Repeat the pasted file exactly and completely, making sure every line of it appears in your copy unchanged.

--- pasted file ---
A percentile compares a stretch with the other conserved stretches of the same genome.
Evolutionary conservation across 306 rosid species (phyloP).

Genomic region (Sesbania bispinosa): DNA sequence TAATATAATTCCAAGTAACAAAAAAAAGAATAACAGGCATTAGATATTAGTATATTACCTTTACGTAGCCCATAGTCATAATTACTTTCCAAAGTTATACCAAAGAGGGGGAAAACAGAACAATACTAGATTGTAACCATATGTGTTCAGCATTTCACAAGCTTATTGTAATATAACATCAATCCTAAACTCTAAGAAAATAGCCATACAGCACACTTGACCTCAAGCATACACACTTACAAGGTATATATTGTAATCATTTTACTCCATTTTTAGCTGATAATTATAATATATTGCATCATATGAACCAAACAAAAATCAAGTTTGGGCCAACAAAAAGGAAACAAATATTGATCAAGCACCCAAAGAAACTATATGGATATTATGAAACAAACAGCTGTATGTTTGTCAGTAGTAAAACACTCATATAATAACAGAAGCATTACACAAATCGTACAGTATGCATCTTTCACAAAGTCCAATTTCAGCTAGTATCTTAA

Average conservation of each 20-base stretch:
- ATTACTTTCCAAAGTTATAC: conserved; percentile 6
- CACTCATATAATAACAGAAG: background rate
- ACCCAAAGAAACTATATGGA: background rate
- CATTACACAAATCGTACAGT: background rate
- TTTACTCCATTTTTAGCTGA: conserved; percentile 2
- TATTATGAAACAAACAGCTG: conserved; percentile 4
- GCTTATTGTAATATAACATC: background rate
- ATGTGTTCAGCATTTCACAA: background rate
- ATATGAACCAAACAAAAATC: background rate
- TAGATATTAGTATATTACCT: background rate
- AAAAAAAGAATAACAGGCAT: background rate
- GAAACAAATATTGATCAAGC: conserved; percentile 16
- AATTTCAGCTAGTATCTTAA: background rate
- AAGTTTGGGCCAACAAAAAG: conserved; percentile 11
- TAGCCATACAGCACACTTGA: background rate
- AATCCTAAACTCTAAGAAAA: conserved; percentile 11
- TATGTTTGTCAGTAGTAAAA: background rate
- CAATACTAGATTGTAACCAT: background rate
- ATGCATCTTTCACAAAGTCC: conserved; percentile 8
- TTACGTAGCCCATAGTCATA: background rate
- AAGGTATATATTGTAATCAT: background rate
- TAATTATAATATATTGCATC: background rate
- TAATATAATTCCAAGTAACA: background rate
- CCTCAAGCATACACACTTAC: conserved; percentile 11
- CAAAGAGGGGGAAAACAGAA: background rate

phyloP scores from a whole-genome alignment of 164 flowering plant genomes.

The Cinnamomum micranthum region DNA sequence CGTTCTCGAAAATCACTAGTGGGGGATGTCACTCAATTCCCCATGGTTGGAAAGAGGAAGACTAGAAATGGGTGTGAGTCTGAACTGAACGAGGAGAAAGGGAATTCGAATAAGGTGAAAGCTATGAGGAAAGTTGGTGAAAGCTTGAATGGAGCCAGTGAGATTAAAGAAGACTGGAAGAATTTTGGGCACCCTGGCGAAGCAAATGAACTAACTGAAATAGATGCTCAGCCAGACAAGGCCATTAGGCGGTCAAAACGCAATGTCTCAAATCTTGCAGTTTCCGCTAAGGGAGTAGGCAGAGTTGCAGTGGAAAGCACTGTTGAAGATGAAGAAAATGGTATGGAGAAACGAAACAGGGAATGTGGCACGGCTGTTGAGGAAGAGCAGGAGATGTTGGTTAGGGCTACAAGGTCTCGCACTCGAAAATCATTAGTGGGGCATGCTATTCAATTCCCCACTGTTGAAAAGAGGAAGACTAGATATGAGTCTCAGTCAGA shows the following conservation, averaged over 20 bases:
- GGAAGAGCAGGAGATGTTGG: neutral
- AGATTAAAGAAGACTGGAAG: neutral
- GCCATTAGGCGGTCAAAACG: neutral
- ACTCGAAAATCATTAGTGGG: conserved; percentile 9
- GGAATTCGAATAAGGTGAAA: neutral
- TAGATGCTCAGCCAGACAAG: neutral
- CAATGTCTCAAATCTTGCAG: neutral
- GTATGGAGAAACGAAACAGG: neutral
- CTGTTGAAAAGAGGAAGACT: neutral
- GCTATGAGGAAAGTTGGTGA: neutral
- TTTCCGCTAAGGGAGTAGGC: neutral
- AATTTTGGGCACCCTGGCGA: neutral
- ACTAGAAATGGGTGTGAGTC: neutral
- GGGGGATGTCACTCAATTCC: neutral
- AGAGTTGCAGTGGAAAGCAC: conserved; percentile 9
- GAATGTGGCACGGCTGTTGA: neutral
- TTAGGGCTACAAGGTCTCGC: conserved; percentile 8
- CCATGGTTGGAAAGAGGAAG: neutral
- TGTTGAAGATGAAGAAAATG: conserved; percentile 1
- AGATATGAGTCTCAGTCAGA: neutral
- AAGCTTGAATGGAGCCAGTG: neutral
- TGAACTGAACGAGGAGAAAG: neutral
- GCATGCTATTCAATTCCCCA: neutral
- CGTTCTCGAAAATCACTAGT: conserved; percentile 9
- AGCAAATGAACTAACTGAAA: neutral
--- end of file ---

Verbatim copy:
A percentile compares a stretch with the other conserved stretches of the same genome.
Evolutionary conservation across 306 rosid species (phyloP).

Genomic region (Sesbania bispinosa): DNA sequence TAATATAATTCCAAGTAACAAAAAAAAGAATAACAGGCATTAGATATTAGTATATTACCTTTACGTAGCCCATAGTCATAATTACTTTCCAAAGTTATACCAAAGAGGGGGAAAACAGAACAATACTAGATTGTAACCATATGTGTTCAGCATTTCACAAGCTTATTGTAATATAACATCAATCCTAAACTCTAAGAAAATAGCCATACAGCACACTTGACCTCAAGCATACACACTTACAAGGTATATATTGTAATCATTTTACTCCATTTTTAGCTGATAATTATAATATATTGCATCATATGAACCAAACAAAAATCAAGTTTGGGCCAACAAAAAGGAAACAAATATTGATCAAGCACCCAAAGAAACTATATGGATATTATGAAACAAACAGCTGTATGTTTGTCAGTAGTAAAACACTCATATAATAACAGAAGCATTACACAAATCGTACAGTATGCATCTTTCACAAAGTCCAATTTCAGCTAGTATCTTAA

Average conservation of each 20-base stretch:
- ATTACTTTCCAAAGTTATAC: conserved; percentile 6
- CACTCATATAATAACAGAAG: background rate
- ACCCAAAGAAACTATATGGA: background rate
- CATTACACAAATCGTACAGT: background rate
- TTTACTCCATTTTTAGCTGA: conserved; percentile 2
- TATTATGAAACAAACAGCTG: conserved; percentile 4
- GCTTATTGTAATATAACATC: background rate
- ATGTGTTCAGCATTTCACAA: background rate
- ATATGAACCAAACAAAAATC: background rate
- TAGATATTAGTATATTACCT: background rate
- AAAAAAAGAATAACAGGCAT: background rate
- GAAACAAATATTGATCAAGC: conserved; percentile 16
- AATTTCAGCTAGTATCTTAA: background rate
- AAGTTTGGGCCAACAAAAAG: conserved; percentile 11
- TAGCCATACAGCACACTTGA: background rate
- AATCCTAAACTCTAAGAAAA: conserved; percentile 11
- TATGTTTGTCAGTAGTAAAA: background rate
- CAATACTAGATTGTAACCAT: background rate
- ATGCATCTTTCACAAAGTCC: conserved; percentile 8
- TTACGTAGCCCATAGTCATA: background rate
- AAGGTATATATTGTAATCAT: background rate
- TAATTATAATATATTGCATC: background rate
- TAATATAATTCCAAGTAACA: background rate
- CCTCAAGCATACACACTTAC: conserved; percentile 11
- CAAAGAGGGGGAAAACAGAA: background rate

phyloP scores from a whole-genome alignment of 164 flowering plant genomes.

The Cinnamomum micranthum region DNA sequence CGTTCTCGAAAATCACTAGTGGGGGATGTCACTCAATTCCCCATGGTTGGAAAGAGGAAGACTAGAAATGGGTGTGAGTCTGAACTGAACGAGGAGAAAGGGAATTCGAATAAGGTGAAAGCTATGAGGAAAGTTGGTGAAAGCTTGAATGGAGCCAGTGAGATTAAAGAAGACTGGAAGAATTTTGGGCACCCTGGCGAAGCAAATGAACTAACTGAAATAGATGCTCAGCCAGACAAGGCCATTAGGCGGTCAAAACGCAATGTCTCAAATCTTGCAGTTTCCGCTAAGGGAGTAGGCAGAGTTGCAGTGGAAAGCACTGTTGAAGATGAAGAAAATGGTATGGAGAAACGAAACAGGGAATGTGGCACGGCTGTTGAGGAAGAGCAGGAGATGTTGGTTAGGGCTACAAGGTCTCGCACTCGAAAATCATTAGTGGGGCATGCTATTCAATTCCCCACTGTTGAAAAGAGGAAGACTAGATATGAGTCTCAGTCAGA shows the following conservation, averaged over 20 bases:
- GGAAGAGCAGGAGATGTTGG: neutral
- AGATTAAAGAAGACTGGAAG: neutral
- GCCATTAGGCGGTCAAAACG: neutral
- ACTCGAAAATCATTAGTGGG: conserved; percentile 9
- GGAATTCGAATAAGGTGAAA: neutral
- TAGATGCTCAGCCAGACAAG: neutral
- CAATGTCTCAAATCTTGCAG: neutral
- GTATGGAGAAACGAAACAGG: neutral
- CTGTTGAAAAGAGGAAGACT: neutral
- GCTATGAGGAAAGTTGGTGA: neutral
- TTTCCGCTAAGGGAGTAGGC: neutral
- AATTTTGGGCACCCTGGCGA: neutral
- ACTAGAAATGGGTGTGAGTC: neutral
- GGGGGATGTCACTCAATTCC: neutral
- AGAGTTGCAGTGGAAAGCAC: conserved; percentile 9
- GAATGTGGCACGGCTGTTGA: neutral
- TTAGGGCTACAAGGTCTCGC: conserved; percentile 8
- CCATGGTTGGAAAGAGGAAG: neutral
- TGTTGAAGATGAAGAAAATG: conserved; percentile 1
- AGATATGAGTCTCAGTCAGA: neutral
- AAGCTTGAATGGAGCCAGTG: neutral
- TGAACTGAACGAGGAGAAAG: neutral
- GCATGCTATTCAATTCCCCA: neutral
- CGTTCTCGAAAATCACTAGT: conserved; percentile 9
- AGCAAATGAACTAACTGAAA: neutral